Once you get that sorted, up the ethanol content. It is clear your car requires octane, so give it what it wants.
 

llxkevinxll

Proven Member
435
196
Jan 29, 2012
Cleveland, Ohio
Plugs are a preference, I always run colder than required as a risk mitigation technique. On E85 you can run hotter plugs that you would on pump ass.

You are correct in stating that torque hits will kill the drivetrain. If BCS_gear is correct, this is a third gear pull, correct? It does not appear that you are doing boost by gear? The only reason I mention this is because one way to reduce the torque spikes is to run lower boost, then ramp it in as RPM's climb. Another method, which I usually use to compliment this is to reduce timing as well. This was a common technique on the Eve 8/9 to to keep the stock rods inside the block. Well, that was unless you were ******** known for magic 8s, bonus points if you get the reference.

The latest log looks great. It appears you cleaned up the SD table. You are at the threshold of knock, even with 35% ethanol. What happens if you do a second third and 4th gear pull? You may see that knock is higher each successive gear. If so, then you need to further reduce timing on your low octane map. You are only about 1 deg away. Remember, get behind the knock because once it sets in, the ecu can not recover. If you run 1 deg less to keep knock at bay, you keep the ecu from pulling orders of magnitude more trying to get it under control. Thus the car will be faster with low/no knock.

Once you get that sorted, up the ethanol content. It is clear your car requires octane, so give it what it wants.

I do have boost by gear setup and this was a 3rd gear pull. I am currently running open loop control in ECMLink with 1st gear having pretty low values and 2-5 using the same values across the rev range.

Between the OP and the second log I did continue tweaking and playing around in the VE table so that is likely the changes you saw. I did just make an adjustment for that super rich dip in the 5500-6000 range but left the rest alone between the most recent log posted and the "current" ecu calibration. WB Factor 3% or less on the rich side seems reasonable. That rich dip was closer to 10% so I will try to tune that out to be in line with the other RPM regions.

Timing table updated as you proposed. Will make another run at 35% E. The car felt really good on that last pull. The best it has since I put this engine combo in by far. Really appreciate the help. I will find some time to get the car out and get another log posted with these changes.
 

danl

Proven Member
670
77
Apr 8, 2002
Severn, Maryland
I'm glad it is cooperating. They don't always cooperate, you must have done a good job turning the wrenches. You logs looked really good. If your target and actual AFR within a handful of percent, everything is calibrated correctly and you can be confident that it will be consistent, giving you the maximum chance to get the most out of it.

If you move to higher ethanol %, you need to know that you can increase timing past mean brake torque without knock. What I mean is, you can actually run enough timing to lose power. It is also hard on the engine to make it eat more timing that it wants. You need to tune timing on the dyno. Andre explains it better than I can below. He also has other great videos, including others specific to E85.

You must be logged in to view this image or video.
 

llxkevinxll

Proven Member
435
196
Jan 29, 2012
Cleveland, Ohio
I'm glad it is cooperating. They don't always cooperate, you must have done a good job turning the wrenches. You logs looked really good. If your target and actual AFR within a handful of percent, everything is calibrated correctly and you can be confident that it will be consistent, giving you the maximum chance to get the most out of it.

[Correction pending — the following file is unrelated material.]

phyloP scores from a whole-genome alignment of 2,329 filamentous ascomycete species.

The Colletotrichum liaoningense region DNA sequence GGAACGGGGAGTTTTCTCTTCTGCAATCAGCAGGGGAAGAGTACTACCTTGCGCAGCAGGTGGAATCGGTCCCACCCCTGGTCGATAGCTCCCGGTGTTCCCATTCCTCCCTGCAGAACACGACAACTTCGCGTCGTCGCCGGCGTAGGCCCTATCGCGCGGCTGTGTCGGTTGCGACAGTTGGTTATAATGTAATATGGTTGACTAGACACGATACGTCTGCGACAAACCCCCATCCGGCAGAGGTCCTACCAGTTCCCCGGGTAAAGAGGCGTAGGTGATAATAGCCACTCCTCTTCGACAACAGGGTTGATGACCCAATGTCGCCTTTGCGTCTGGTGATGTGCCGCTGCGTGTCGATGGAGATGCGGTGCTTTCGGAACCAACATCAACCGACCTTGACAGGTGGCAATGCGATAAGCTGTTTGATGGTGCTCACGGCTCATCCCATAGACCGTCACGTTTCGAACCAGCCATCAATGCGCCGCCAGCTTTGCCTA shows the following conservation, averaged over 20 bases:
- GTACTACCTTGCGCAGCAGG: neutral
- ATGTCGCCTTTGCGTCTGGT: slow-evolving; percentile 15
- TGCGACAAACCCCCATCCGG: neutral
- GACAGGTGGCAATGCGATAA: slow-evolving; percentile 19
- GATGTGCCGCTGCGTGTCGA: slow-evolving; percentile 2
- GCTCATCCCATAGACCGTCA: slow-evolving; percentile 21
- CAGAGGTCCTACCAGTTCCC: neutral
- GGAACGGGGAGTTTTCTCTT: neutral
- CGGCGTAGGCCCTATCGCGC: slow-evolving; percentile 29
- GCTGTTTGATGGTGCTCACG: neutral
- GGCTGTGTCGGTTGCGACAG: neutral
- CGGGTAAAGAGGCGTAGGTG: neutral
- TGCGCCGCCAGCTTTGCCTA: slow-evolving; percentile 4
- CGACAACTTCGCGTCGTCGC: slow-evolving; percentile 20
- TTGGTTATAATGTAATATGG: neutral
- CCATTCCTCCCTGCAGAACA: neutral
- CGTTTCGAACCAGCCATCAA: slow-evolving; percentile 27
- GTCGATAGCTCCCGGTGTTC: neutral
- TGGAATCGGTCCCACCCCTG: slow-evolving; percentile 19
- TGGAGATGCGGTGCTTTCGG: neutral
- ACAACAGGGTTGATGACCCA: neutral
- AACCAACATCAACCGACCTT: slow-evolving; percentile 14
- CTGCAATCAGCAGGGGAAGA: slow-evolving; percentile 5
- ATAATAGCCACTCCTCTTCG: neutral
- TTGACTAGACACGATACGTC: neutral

If you move to higher ethanol %, you need to know that you can increase timing past mean brake torque without knock. What I mean is, you can actually run enough timing to lose power. It is also hard on the engine to make it eat more timing that it wants. You need to tune timing on the dyno. Andre explains it better than I can below. He also has other great videos, including others specific to E85.

You must be logged in to view this image or video.

That was going to be my next question. I have watched that video (and watch many of their videos). Right now my max oct table is the same curve Ricky built with -3 degrees in the boost region. Again, that was on the stock cams, 1G head, and 1G intake. This car is now on the Evo 3 + 2G Head + Crower 272s. With everything else basically the same. I am not looking to max out this setup, but without knock feedback to guide me, how do I make decisions on the Max Oct table?
 

danl

Proven Member
670
77
Apr 8, 2002
Severn, Maryland
It is really hard to give you advice on what the timing should look like on E85. You need to get it on a dyno to get all the power out of it. In the meantime, look at that link about reading the spark plugs ground strap to make sure the timing is safe. Another method is to go by trap speeds at the track. Reading plugs or trap speeds won't help you build a timing curve because you can not tune in 500 RPM increments like you would on a dyno. However reading plugs will tell you if you have too much timing in it, which is useful in making sure it is safe.
 

curt-s

Proven Member
1,515
286
Dec 21, 2008
Winterville, MB_Canada
That's how real knock looks. I'd like to see what your AFR's are but can't see what you have the wideband tagged as. Regardless, looks like it is set up with an ethanol sensor. Add ethanol and if you see it disappear, that confirms it, you need more octane.

It looks like your combo won't take much more than 5 degree in boost. If you want to keep running that fuel, you need to reduce timing in the transition zone and over 2.0grams/rev at all RPM's. The knock starts at 2.5 grams/rev, so you need to catch it before that. I've added a table to show you what it should look like. You will need to smooth things out in the 1.5-2.0grams/rev area, but this should put you on a better path.

You must be logged in to view this image or video.

I don't want to be that guy but just so it's clear to everyone newer to link that may be reading this, the rows he's referring to are not g/rev but load factor tracked from the log. For instance, at a point where it's at 2.76g/rev, the load factor is only 2.45.

I thought you were referring to the rows as g/rev and it took a couple re-reads to realize you were instead looking at the log for those airflow numbers and then tracking the table as load factor from each sample.